An error in the design, a flaw in the configuration, or a bug – these are a few common flaws that are inevitable and can be easily corrected. But what about the time before they are corrected? These glitches in the system provide the loophole to gain access and assume a role from which they can ensure the accessibility to secure data. This technique is called privilege escalation and we are going to provide a guide on how this works and how you can prevent it.
Understanding Privilege Escalation
One can define privilege escalation as, “A technique to impersonate the role of a user in an organization and exploit this privilege to gain unauthorized access to secure data or hijack the network of systems in the organization.” This is the first step in any type of hacking method and not usually achieved on the first try. A few more attempts will lead the attackers to the access level they want.
There are two types of privilege escalation:
- Horizontal privilege escalation
- Vertical privilege escalation
Horizontal Privilege Escalation
In this method, the attacker after getting a role assumes the role of a user who has similar privileges but a higher level of access. This is difficult to pull off from the attacker’s side because he has to both gain access and elevate his permissions.
Vertical Privilege Escalation
This method is also known as privilege elevation. Here, the attacker assumes the role that he is granted at first(lower level). Then he slowly grants himself higher privileges, typically a system administrator.
Privilege escalation attacks are not usually performed to attack a system. It is also used during penetration testing. So, it is always a good precautionary method to check for other malicious activity in the system whenever a privilege escalation attack is identified.
Privilege Escalation Techniques in Windows
The privilege escalation attacks differ based on the various OS. So, here are some of the attack techniques employed in Windows.
Access Token Manipulation
Windows assign access tokens for each process to identify the owner of that particular process. When a process is run, the system checks the owner and verifies if he has the permissions to run the particular process. So, this technique involves the attacker to make the system believe that the person running the process is another user who has the permission to run that process.
So how does one manipulate these tokens? Below are a few of the techniques to implement this:
- Duplicating a token
- Creating a new process with the stolen token
Avoid User Account Control
Windows has a mechanism to distinguish between the admin and non-admin users. This is called User Account Control(UAC). Generally, when a user logs into a system, they have the privileges of a non-admin user. But, if the UAC security is not high enough, then the attacker can escalate their privileges and attack the system.
DLL files are commonly found files that help in the execution of a program. If a harmful DLL is sent in the place of the original file, the system can mistake it for the original one and execute it. The techniques by which a DLL file can be misused is:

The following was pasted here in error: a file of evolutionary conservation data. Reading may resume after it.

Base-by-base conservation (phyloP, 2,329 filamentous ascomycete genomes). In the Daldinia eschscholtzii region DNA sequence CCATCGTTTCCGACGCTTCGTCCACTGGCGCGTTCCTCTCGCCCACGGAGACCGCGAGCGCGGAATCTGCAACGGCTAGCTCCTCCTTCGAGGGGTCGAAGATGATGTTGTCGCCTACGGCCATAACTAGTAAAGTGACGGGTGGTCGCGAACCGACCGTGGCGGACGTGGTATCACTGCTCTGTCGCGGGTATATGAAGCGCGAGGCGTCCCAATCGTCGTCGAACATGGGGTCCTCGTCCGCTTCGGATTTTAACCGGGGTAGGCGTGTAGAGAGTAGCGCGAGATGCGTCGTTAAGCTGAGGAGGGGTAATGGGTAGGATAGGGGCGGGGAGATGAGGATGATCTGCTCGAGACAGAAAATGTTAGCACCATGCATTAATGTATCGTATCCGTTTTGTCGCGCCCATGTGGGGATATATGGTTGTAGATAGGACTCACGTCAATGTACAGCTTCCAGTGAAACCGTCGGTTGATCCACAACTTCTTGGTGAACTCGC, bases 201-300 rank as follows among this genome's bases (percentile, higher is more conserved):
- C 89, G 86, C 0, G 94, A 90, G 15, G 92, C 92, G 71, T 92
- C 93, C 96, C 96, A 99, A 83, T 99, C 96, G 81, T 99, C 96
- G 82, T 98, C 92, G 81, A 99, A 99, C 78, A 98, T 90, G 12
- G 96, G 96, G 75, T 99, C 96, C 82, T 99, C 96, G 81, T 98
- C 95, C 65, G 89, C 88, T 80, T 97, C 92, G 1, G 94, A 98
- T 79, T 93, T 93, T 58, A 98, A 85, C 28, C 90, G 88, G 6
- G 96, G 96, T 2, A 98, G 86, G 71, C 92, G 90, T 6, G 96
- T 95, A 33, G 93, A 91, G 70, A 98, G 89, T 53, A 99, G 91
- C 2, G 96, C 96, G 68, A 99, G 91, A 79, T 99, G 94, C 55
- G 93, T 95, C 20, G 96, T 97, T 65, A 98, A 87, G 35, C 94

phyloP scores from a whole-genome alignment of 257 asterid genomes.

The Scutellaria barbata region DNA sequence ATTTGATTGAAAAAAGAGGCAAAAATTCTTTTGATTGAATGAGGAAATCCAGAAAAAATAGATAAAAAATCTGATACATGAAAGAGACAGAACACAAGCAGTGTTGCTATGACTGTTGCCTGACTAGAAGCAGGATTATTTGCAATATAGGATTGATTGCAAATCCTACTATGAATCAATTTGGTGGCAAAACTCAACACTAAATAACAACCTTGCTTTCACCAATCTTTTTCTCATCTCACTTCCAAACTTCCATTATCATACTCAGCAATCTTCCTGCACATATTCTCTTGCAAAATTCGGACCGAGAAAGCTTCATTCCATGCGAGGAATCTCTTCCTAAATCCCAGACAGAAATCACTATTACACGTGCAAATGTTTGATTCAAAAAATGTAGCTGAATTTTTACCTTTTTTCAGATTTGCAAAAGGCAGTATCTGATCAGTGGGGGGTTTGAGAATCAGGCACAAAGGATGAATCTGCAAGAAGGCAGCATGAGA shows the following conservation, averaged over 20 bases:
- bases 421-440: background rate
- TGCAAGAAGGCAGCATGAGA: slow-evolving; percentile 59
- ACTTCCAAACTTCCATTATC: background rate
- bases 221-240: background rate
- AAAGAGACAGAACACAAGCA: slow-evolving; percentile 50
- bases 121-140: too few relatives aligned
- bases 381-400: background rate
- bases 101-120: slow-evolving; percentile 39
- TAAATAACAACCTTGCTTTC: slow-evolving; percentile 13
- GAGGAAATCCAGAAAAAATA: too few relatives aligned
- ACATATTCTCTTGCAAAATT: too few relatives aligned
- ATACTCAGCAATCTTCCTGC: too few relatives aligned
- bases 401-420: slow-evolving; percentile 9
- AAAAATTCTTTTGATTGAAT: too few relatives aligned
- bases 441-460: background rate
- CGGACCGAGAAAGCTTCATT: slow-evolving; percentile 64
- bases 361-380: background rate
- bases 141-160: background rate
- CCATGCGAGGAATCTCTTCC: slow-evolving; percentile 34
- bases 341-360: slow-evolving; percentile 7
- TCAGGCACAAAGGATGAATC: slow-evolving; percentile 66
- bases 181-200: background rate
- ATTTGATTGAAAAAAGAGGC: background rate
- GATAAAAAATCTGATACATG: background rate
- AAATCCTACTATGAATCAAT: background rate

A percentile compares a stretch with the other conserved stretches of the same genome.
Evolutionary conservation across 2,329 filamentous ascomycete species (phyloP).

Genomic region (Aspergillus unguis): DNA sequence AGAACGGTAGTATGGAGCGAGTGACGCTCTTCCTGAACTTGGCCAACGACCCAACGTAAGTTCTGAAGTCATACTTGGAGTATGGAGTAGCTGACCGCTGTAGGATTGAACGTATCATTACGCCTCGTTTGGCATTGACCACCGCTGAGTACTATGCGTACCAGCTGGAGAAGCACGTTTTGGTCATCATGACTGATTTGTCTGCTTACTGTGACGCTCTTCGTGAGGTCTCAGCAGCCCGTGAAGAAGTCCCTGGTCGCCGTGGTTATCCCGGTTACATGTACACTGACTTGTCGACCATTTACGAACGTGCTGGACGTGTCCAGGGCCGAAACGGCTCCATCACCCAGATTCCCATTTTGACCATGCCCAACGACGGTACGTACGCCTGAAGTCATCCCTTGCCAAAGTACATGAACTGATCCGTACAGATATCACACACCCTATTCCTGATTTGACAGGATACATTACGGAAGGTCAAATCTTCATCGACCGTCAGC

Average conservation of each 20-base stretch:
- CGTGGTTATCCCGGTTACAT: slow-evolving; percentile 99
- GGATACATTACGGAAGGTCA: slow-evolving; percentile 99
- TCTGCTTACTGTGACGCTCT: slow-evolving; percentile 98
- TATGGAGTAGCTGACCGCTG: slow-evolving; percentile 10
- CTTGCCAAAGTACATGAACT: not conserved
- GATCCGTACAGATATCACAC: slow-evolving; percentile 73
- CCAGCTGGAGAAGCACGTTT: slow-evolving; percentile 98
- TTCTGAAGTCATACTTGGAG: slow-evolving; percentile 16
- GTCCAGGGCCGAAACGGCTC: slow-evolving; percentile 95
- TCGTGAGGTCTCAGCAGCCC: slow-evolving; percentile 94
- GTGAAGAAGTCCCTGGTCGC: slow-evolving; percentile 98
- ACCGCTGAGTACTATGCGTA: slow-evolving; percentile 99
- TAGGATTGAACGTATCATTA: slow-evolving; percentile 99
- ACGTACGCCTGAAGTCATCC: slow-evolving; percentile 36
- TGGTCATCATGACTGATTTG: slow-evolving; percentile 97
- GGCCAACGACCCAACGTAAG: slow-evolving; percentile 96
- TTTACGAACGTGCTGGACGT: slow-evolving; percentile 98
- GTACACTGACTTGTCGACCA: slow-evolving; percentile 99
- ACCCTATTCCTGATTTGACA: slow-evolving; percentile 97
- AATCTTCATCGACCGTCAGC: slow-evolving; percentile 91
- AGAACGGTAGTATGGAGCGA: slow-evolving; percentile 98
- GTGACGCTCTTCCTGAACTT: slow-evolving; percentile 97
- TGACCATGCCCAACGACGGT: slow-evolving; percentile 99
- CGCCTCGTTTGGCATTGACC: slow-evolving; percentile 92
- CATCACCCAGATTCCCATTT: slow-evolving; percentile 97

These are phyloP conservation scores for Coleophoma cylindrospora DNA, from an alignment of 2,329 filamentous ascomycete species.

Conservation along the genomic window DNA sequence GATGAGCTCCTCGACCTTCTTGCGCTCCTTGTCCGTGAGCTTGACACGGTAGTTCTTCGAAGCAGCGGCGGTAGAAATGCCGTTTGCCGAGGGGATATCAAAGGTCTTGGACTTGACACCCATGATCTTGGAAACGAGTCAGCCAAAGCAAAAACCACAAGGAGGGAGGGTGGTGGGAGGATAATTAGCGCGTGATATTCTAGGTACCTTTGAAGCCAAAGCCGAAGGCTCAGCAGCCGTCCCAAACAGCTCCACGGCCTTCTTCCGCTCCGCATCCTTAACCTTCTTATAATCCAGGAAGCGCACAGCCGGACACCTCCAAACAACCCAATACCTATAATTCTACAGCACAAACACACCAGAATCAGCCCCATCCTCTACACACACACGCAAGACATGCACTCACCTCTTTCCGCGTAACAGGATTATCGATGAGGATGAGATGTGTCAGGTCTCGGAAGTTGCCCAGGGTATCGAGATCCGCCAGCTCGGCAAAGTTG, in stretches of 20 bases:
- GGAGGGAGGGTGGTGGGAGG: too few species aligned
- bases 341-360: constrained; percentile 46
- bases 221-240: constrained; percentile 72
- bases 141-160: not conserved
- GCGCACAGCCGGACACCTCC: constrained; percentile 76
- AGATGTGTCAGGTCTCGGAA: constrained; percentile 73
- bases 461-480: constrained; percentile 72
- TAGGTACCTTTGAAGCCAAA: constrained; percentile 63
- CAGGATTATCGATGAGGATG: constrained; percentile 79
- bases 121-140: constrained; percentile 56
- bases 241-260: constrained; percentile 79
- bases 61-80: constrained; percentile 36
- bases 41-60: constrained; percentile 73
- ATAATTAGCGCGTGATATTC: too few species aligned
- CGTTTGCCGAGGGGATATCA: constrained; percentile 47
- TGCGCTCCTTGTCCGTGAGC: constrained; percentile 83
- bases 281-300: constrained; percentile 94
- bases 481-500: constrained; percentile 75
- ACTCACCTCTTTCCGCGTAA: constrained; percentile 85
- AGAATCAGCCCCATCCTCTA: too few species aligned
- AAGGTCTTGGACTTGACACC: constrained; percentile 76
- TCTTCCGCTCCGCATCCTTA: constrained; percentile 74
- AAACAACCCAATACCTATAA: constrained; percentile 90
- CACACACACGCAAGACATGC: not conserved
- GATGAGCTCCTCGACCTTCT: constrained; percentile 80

- Replacing or modifying the existing DLL file
- DLL search order hijacking – Ensure that the malicious file is found before the original file
- Use the original file to cover for the malicious file
Privilege Escalation Techniques in Linux
Linux uses two methods to escalate the privileges
Exploiting the Kernel
The Linux kernel may have some vulnerabilities at certain times. These vulnerabilities can be used to access the root account. Then an exploit code is used to attack the system.
Exploiting the SUDO Rights
The SUDO command allows the user to execute programs by changing into another account. This can be exploited to access the system, which gives the root privileges
How to Protect our System from Privilege Escalation Attacks
Once we detect any privilege escalation attacks on our system, we should isolate them and gradually work towards the aspects that are affected. In case of a system being compromised, the account could be disabled and the password changed. But it’s always a best practice to take the necessary precautions to safeguard our system before the attack occurs. Here are a few steps through which we can mitigate the attacks.
- Install security patches for both the OS and third-party applications and update software regularly.
- Keep a check on the remote codes that are executed in the system.
- Unused hardware components, drivers, and services should be disabled, because, it’s human nature to neglect these.
- Change passwords regularly and ensure that only strong passwords are used.
- Use vulnerability scanners to check the system for any. Even if it cannot find all such vulnerabilities, it can help to a certain extent.
- While creating users, restrict the privileges to what is strictly needed. Similarly, all the files should be given access right based on what is needed.
- Continuously scan the program for any errors or bugs.
According to a report from the European Union Agency for Cybersecurity (ENISA), privilege escalation attacks rank fourth in terms of severity of the damage. Hopefully, this blog helped to get a clear understanding of privilege escalation and how to prevent such attacks.